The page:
we saw him yesterday embrace that basic structure. >> there are some few changes in the basic balance, but it has core principles and basic foundation. now that we have the budget for the rest of this fiscal year, which has only five months left, now that we have that done, it is the right time to shift the focus for the long term. >> "the financial times" does believe in interactive journalism. i will open up to questions from the audience. if you would like to just put up your hand, please do not make a statement. it has to be a question. sent to you are. that would be good. the gentleman in the front. >> klaus ziegler of german television. one of the key elements to create more jobs seems to be doubling export. if you look at the exchange rate of the dollar now, is this the right way to double exports?
how successful have you been in the last year? >> u.s. export growth has actually been very rapid and pretty encouraging. when you think about the u.s. economy and you look past the trauma caused by this crisis and all the damage caused by the crisis in the united states and look at what is happening in the economy as a whole, it is pretty encouraging. you see very strong growth in productivity through the crisis. you have pretty rapid sustained private investment growth now. which is good. and you see strength across the american economy. it is the best time in agriculture in a generation in the united states. if you look at high-tech, across much of manufacturing, it is a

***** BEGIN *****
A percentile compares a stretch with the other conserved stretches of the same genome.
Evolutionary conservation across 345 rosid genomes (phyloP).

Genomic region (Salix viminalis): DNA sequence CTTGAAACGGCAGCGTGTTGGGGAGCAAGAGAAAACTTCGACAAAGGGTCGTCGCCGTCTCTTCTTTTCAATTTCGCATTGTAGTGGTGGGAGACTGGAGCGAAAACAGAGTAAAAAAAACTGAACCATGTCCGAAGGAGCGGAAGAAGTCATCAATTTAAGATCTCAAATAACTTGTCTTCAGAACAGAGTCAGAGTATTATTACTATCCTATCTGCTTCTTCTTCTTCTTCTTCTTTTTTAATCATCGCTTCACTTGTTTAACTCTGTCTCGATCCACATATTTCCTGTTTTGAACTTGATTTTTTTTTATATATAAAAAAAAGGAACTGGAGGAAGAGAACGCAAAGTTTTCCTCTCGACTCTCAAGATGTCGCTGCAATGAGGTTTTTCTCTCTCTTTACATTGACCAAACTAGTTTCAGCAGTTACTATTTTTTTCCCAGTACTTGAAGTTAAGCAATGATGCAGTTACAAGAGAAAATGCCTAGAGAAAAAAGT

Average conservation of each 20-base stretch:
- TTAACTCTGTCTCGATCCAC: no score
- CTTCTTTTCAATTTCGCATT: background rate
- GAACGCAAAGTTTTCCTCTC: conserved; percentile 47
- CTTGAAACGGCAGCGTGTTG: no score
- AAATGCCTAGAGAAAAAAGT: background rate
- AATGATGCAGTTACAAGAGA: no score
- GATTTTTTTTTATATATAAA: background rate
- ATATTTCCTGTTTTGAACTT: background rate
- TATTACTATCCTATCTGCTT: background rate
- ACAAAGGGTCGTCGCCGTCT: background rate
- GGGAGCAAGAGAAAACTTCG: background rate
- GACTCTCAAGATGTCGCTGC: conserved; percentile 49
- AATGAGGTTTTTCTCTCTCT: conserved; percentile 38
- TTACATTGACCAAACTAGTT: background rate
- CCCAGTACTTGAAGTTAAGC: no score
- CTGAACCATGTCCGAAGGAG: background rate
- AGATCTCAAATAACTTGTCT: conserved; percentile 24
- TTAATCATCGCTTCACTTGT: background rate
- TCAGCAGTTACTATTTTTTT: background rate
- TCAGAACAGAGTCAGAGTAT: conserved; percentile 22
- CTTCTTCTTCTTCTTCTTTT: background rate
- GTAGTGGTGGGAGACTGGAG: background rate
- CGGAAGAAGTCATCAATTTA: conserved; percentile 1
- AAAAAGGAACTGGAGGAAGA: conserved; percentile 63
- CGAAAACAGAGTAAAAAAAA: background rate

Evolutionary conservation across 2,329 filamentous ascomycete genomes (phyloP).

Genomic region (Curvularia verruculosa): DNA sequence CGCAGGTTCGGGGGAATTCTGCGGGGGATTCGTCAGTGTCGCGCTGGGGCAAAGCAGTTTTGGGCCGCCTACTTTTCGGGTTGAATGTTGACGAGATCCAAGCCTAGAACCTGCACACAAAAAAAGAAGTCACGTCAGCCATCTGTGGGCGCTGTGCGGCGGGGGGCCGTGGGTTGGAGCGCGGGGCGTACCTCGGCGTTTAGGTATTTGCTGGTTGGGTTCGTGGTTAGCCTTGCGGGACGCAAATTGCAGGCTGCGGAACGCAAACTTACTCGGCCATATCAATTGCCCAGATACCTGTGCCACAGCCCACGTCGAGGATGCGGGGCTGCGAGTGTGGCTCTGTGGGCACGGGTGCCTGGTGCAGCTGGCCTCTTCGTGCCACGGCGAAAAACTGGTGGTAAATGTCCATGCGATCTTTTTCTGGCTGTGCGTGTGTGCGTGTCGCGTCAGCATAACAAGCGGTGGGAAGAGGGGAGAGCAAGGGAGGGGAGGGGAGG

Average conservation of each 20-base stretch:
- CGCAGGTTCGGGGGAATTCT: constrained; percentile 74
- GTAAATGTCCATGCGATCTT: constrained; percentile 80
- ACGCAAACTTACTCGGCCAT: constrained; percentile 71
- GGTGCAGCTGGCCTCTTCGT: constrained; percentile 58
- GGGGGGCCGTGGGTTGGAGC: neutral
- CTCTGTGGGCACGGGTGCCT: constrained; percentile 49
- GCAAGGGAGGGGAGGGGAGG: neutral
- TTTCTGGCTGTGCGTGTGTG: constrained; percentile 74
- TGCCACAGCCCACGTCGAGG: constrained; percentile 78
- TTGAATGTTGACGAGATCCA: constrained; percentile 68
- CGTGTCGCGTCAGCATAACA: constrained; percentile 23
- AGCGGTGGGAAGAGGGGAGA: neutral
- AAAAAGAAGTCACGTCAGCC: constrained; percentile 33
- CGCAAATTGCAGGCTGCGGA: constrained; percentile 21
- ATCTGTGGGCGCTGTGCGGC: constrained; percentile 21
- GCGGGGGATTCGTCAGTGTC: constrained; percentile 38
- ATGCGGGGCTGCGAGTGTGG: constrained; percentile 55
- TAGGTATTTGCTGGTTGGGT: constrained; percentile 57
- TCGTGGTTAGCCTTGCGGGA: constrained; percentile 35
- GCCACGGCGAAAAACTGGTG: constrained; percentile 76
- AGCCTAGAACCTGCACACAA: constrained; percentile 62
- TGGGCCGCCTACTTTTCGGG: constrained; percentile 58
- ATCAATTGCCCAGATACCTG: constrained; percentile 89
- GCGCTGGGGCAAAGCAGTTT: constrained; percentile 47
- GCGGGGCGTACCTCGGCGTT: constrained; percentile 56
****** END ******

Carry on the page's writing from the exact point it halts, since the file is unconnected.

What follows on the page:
very encouraging. we, like germany, in many ways, are uniquely positioned to benefit from the fact that to have this most rapidly growing in most parts of the world and early stages in a very long boom or expansion. we are uniquely good at producing the things that they need and they will consume with much greater intensity. that is anchoring a very substantial rise in exports, which is very good and in encouraging. how would expect that to continue. of course, the fundamental challenges is trying to make sure that the quality of education in the united states improves, that the investments we create in the united states are strengthened. we are about to launch a corporate tax reform with that objective, that we are preserving the classism government to preserve the things that government really has to do.